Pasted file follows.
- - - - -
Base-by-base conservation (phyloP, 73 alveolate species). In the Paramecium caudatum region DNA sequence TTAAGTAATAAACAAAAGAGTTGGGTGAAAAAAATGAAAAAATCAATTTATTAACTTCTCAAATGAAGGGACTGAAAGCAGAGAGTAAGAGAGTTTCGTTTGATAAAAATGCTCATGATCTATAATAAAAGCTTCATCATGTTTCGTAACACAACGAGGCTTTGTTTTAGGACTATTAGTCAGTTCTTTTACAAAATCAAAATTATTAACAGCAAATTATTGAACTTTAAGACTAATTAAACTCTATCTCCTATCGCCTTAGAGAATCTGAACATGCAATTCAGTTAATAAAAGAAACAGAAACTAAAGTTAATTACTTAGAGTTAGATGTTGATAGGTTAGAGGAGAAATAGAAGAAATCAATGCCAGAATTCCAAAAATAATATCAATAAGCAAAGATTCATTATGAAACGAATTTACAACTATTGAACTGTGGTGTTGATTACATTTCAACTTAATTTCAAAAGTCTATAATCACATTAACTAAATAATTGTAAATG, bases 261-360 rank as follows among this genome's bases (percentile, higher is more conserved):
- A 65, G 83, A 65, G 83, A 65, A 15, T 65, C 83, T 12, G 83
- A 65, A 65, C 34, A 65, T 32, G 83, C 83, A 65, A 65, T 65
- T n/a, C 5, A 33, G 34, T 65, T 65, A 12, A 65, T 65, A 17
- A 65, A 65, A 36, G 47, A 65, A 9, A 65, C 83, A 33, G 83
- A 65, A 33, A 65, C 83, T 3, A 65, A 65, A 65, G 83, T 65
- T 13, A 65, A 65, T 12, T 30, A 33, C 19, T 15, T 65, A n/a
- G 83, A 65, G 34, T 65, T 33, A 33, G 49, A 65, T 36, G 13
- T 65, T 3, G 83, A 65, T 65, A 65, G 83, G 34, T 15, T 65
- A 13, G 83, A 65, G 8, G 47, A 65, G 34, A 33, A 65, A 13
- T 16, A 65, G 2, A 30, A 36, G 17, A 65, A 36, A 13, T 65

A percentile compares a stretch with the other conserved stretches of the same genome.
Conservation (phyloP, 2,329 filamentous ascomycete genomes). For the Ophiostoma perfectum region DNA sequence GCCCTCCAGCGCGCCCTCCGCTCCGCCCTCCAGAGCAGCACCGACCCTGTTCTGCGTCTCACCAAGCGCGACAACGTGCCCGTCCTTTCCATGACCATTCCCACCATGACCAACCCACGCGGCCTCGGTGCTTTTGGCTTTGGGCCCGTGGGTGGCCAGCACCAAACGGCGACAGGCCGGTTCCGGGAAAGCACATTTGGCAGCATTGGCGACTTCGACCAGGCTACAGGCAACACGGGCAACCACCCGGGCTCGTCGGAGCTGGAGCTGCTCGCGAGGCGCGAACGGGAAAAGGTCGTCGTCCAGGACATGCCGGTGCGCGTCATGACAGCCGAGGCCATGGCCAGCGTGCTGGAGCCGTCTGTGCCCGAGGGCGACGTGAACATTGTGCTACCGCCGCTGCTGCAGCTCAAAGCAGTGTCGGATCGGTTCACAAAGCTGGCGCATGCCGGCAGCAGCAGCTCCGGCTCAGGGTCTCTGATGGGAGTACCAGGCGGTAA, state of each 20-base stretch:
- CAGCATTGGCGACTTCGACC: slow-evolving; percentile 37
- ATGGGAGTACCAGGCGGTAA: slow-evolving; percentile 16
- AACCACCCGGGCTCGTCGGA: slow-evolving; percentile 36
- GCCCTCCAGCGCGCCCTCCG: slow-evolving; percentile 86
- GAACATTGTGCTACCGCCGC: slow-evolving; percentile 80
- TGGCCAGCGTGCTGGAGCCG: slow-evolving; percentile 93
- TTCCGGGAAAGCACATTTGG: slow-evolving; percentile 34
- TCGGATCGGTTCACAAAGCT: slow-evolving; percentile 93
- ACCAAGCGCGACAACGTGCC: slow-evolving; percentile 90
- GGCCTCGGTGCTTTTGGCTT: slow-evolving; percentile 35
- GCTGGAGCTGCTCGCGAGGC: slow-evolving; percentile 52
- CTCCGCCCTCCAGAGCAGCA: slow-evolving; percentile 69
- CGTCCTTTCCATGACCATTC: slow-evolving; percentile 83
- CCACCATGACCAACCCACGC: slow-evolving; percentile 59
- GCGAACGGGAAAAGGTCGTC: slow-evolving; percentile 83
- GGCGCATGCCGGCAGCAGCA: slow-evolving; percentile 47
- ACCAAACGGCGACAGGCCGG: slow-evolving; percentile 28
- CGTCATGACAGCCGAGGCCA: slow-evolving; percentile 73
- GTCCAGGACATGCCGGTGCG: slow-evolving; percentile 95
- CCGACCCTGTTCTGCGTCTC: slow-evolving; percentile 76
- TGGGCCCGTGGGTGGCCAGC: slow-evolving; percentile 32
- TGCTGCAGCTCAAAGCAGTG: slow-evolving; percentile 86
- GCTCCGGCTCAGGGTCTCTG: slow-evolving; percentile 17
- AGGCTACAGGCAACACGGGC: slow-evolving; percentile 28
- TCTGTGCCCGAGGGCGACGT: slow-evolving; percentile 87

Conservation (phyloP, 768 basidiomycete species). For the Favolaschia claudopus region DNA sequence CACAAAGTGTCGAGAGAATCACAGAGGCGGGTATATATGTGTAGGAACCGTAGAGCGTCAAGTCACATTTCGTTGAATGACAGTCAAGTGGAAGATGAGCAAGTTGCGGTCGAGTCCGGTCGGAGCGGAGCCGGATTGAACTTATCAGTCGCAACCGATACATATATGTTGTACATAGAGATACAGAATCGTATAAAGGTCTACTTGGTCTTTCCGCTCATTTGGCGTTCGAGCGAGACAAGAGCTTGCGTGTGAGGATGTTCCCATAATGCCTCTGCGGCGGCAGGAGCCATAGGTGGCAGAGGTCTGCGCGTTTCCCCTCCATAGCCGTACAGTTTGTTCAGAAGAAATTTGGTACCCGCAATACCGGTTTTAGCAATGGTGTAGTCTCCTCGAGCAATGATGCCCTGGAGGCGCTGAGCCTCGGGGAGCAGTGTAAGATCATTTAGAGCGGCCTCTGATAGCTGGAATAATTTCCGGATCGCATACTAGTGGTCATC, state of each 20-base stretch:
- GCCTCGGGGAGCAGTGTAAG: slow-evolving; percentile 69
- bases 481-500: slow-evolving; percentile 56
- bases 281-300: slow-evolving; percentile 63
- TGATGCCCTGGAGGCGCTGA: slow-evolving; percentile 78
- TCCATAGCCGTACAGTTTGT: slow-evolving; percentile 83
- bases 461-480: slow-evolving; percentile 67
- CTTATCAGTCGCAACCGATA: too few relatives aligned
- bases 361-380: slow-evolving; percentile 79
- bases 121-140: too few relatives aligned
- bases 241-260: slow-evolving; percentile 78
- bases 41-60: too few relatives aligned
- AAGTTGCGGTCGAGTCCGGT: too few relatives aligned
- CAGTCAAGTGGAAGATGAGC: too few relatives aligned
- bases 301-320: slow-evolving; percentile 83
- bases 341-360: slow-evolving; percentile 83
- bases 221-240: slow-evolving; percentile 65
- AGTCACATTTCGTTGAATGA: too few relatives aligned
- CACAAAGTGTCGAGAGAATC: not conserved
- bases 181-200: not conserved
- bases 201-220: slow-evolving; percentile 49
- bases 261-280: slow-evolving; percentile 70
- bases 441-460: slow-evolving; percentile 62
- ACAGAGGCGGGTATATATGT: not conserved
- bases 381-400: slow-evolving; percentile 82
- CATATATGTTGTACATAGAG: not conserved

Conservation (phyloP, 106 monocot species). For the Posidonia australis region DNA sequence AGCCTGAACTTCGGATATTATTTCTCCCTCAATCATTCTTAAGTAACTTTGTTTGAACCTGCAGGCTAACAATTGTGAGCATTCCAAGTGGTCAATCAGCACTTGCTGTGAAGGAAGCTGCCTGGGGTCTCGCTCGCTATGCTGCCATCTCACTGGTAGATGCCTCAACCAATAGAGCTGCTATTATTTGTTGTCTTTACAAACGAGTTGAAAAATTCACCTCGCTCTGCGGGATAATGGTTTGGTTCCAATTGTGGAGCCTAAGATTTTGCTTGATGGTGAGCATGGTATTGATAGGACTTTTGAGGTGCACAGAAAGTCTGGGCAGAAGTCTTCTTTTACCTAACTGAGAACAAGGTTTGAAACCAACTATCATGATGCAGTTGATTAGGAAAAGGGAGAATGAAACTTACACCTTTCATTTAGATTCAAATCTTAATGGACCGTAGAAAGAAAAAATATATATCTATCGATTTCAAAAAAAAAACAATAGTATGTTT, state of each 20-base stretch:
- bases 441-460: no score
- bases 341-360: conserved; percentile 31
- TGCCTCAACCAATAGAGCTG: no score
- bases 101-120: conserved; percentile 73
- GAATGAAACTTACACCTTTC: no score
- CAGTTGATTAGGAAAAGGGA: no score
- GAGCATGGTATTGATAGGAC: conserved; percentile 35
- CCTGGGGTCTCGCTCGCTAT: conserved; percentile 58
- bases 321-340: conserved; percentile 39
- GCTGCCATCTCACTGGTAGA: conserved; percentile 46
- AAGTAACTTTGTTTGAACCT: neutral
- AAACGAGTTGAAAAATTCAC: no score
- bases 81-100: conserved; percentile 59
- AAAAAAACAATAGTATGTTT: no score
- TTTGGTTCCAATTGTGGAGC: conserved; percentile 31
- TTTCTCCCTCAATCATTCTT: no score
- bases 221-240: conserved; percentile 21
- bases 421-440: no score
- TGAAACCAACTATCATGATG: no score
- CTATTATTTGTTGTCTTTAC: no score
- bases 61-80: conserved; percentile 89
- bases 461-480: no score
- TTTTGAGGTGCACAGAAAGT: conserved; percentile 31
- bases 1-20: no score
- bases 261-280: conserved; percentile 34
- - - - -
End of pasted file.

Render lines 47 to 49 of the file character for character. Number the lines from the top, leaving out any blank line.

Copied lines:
- bases 361-380: slow-evolving; percentile 79
- bases 121-140: too few relatives aligned
- bases 241-260: slow-evolving; percentile 78